From: firstname.lastname@example.org (Bob Wilson)
Subject: Re: Best way to power array of LEDs?
Date: Sat, 05 Oct 2002 03:32:55 -0000
Organization: Your Organization
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In article <0001HW.B9C26E7400A7161B165FEAC0@news.covad.net>,
>Have assembled an array of LEDs for use as a 3rd brake light in my car,
>configured as 4 rows of 9 jumbo LEDs, as of yet unwired. Of course the
>supply will be 12 volts nominal (13.8 volts, maximum).
>My options, as I see them, are:
>1) Wire individual resistors to each LED based on its operating current
>2) Wire each row in parallel and connect one resistor based on operating
>current for 9 LEDs
>3) Install voltage regulator to output voltage (ie, 1.3 volts?) to operate
>all LEDs in parallel.
>What is the best method to power these from an intermittent (whenever I
>the brake pedal) power source?
>Other options for powering this array?
>Note that my return address is corrupted in an attempt to reduce spam. If
>choose to e-mail me, please correct my address as described below.
Not really rocket science.
Point 2 and 3 (above) are electrically almost identical and won't work at
all, unless all your LEDs are EXACTLY identical, and have the idential
forward voltage over temperature. Not very likely.
Point 1 will work just fine, but is hopelessly inefficient since
approximately 90% of the power consumed will obviously end up as heat in the
A simple solution would be to do a series-parallel arrangement and have each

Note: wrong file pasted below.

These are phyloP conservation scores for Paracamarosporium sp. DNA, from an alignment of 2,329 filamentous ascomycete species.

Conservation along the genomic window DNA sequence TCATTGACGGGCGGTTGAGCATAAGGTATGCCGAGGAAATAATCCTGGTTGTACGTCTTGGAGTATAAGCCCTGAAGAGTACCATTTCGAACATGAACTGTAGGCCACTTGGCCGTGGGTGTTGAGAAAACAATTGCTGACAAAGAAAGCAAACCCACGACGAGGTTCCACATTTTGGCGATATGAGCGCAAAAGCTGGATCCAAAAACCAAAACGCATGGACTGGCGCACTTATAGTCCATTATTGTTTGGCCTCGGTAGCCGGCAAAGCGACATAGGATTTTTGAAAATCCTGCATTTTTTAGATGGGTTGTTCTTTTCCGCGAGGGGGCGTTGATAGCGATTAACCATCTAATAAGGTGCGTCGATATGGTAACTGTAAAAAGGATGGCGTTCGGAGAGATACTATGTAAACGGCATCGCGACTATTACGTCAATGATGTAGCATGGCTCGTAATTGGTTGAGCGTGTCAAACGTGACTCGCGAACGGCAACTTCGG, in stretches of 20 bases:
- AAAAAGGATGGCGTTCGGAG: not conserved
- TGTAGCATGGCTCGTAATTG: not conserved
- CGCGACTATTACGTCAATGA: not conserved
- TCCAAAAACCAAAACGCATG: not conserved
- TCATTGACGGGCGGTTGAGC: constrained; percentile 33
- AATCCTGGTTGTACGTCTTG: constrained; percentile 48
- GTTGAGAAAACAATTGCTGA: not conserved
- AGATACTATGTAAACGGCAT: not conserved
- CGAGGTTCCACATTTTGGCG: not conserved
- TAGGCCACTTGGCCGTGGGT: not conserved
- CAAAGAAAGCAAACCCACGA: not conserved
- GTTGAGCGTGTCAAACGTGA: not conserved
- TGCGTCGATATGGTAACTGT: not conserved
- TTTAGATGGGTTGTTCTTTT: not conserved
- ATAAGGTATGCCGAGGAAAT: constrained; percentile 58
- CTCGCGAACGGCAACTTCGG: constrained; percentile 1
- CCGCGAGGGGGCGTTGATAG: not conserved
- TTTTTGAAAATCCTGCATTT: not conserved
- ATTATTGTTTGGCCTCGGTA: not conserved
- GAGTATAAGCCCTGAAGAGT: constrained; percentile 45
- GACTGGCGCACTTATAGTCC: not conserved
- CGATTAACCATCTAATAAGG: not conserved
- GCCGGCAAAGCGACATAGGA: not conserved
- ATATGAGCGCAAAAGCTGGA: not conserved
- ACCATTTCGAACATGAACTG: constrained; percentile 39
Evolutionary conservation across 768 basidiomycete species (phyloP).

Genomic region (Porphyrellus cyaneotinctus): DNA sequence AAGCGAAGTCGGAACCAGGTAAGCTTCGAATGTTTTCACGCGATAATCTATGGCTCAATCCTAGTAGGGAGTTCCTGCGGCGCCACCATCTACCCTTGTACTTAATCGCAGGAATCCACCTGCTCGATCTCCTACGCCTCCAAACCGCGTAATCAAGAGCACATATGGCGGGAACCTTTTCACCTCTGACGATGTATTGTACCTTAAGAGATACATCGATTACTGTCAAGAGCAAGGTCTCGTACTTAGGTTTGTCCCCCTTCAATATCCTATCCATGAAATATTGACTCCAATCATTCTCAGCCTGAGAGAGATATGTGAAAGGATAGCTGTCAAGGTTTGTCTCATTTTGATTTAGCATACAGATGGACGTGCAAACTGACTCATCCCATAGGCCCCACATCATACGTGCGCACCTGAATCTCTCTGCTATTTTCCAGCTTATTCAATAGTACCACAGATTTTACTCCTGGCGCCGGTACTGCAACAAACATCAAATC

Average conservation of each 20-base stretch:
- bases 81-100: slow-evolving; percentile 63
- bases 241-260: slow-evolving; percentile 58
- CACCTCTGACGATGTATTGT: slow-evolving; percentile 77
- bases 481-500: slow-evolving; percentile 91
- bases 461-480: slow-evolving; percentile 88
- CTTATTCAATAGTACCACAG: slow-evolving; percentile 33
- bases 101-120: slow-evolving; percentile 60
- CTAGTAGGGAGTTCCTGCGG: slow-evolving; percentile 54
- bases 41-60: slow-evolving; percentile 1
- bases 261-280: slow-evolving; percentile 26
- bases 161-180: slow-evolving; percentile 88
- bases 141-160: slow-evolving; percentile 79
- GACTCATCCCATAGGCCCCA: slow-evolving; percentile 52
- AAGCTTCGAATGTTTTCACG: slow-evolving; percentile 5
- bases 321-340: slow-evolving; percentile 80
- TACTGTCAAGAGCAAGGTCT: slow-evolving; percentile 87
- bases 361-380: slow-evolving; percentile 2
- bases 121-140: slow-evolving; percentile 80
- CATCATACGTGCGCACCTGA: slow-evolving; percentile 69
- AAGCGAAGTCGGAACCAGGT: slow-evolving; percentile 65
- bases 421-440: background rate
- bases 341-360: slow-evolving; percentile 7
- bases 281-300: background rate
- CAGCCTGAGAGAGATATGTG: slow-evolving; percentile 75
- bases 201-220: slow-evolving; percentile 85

series string controlled by a single resistor. The aim is to have the
forward voltage of each series string end up at around 10V or so, so that
the majority of the power is actually dissipated by the LEDs, and not the
As a side issue, one might well ask why bother to go to all this trouble to
make something like a 3rd brakelight which is pointless as a safety device
anyway. If one is actually close enough that the center light is more
visible than the normal ones, you're gonna hit the guy ahead anyway. The
only so-called research that was done to justify these things was done
before car makers were forced to install them, and they were a novelty that
got noticed. Now that they are on every car, no one takes notice of them.
There is no statistical evidence that has shown that these things have
reduced rear-enders, that I'm aware of. Well, I suppose there are those that
claim that the fast response of LEDs (a mere 50 to 100 mS faster than normal
brakelights) will prevent accidents, but then there are also those that
claim to cows can fly, as well.